You actually know this mushroom very well. You buy it in 3 different stages of its growth. When very young, it’s sold as a “button mushroom.” When in “middle age”, it’s sold as Cremini / Crimini. When fully-grown, it’s sold as “portobello” (or some random spelling variation thereof.)
When harvested young, they are white, and have a very mild flavour. The older they get while growing, the darker they get in colour and the richer the flavour becomes.
Almost all other mushrooms need spore from another mushroom to pollinate them in order to produce a mushroom. Agaricus mushrooms don’t — which makes them easy to grow, but hard to do cross-breeding with.
As of 2004, 90% of all mushrooms in North America grown for market, and 95% of those in the UK, are Agaricus bisporus. In the rest of the world, however, they are less popular, so overall they only end up accounting for 40% of the world-wide market.
Agaricus can’t decompose material as other mushrooms can. It can only grow with material that has already been composted. The compost has to be made of material that other competing funguses don’t want to grow in. It’s usually made of straw and horse manure, but it can also be made of corn cobs, cotton seed hulls, dried brewers grain, hay, and poultry manure. The compost is sterilized with steam to kill the bacteria and fungus that did the breakdown of the materials to make it. It’s then “seeded” with Agaricus mushroom spawn. This spawn is mixed into the compost, where it begins to spread throughout the compost with weblike fungus growth on the surface within 2 to 3 weeks.
It is then covered with a layer 1 1/2 to 2 inches deep (3.5 to 5 cm) of “top soil” if you will, which is a mixture of limestone and peat. In about 5 days, little mushrooms will start to poke through the top soil. Within about 2 weeks after that, the first crop of mushrooms will be ready to harvest. Between the harvesting of each crop, the farmer needs to allow 3 to 5 days for the next crop to be ready to harvest. Each crop is called a “flush.” Three to five crops can be picked, then after that the entire mushroom bed is discarded and a new batch is started from scratch.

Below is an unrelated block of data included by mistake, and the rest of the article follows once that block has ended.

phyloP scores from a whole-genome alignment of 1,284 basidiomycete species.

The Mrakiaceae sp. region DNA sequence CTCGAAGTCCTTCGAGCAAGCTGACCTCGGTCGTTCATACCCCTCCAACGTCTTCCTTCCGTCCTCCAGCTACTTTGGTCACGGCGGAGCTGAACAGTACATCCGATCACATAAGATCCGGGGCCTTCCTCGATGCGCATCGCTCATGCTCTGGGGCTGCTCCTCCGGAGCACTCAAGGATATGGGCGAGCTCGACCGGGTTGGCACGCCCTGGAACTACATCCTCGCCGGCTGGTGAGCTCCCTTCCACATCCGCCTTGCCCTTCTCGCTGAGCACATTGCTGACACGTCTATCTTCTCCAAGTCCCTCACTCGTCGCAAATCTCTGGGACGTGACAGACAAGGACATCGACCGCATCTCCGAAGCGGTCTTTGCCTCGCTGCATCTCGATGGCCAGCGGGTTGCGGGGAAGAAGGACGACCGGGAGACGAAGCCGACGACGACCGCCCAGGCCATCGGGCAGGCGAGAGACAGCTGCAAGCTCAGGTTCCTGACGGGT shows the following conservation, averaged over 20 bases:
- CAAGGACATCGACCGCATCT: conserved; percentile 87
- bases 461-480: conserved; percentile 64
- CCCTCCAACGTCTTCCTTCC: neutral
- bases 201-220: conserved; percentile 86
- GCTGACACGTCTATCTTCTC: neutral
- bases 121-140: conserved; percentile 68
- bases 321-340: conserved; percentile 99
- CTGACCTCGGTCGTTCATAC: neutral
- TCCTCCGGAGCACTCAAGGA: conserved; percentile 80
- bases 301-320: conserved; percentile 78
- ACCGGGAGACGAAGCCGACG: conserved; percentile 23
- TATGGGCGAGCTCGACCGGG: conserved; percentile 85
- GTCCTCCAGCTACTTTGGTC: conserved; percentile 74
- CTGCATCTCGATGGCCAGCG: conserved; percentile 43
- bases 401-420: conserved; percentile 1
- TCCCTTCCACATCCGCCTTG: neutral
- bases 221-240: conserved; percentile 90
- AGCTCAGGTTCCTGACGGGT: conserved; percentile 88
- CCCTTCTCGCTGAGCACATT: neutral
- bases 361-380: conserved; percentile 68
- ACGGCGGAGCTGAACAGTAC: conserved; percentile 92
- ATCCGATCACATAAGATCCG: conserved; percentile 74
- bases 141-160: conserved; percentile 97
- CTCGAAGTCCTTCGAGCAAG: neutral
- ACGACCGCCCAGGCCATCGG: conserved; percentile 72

Though there are several different species of Agaricus mushrooms, not all are friendly: those such as Agaricus xanthodermus (the “Yellow Staining Mushroom”) and Agaricus placomyces are poisonous.
There was some talk in the 1970s that a compound found in Agaricus Mushrooms, agaritine, could cause liver cancer if the mushrooms were eaten raw. (Medical Tribune, 27 April 1977). Shiitake mushrooms contain the same compound. You would have to eat 300g of these mushrooms all at once, and your body would have to convert all of the agaritine to diazonium derivative, which is very unlikely to happen. The lifetime cumulative risk of cancer has been estimated to be two cases per 100,000. Each 100g of Agaricus mushrooms contains about 300mg of agaritine, which is not destroyed by cooking.
The first known cultivation of Agaricus Mushrooms was in 1650 in Paris, France. They were grown in open fields until about 1800, when it was realized that this mushroom species required no light at all. Cultivation was then moved to caves or tunnels where the temperature and humidity could be more tightly controlled. Cultivation then spread to Britain, reaching America by 1865. Agaricus spawn was imported from Great Britain until the development of spawn in America in 1903.
In older books, when the study of mushrooms was still in its early days, all mushrooms with gills were classed as “Agaricus”.
Agaricus used to be known scientifically as Agaricus brunnescens, because it browns as it ages or when it is bruised. “Brunnescens” means browning. It’s similar to “brun” as in French for brown or “bruno” as in Italian for brown.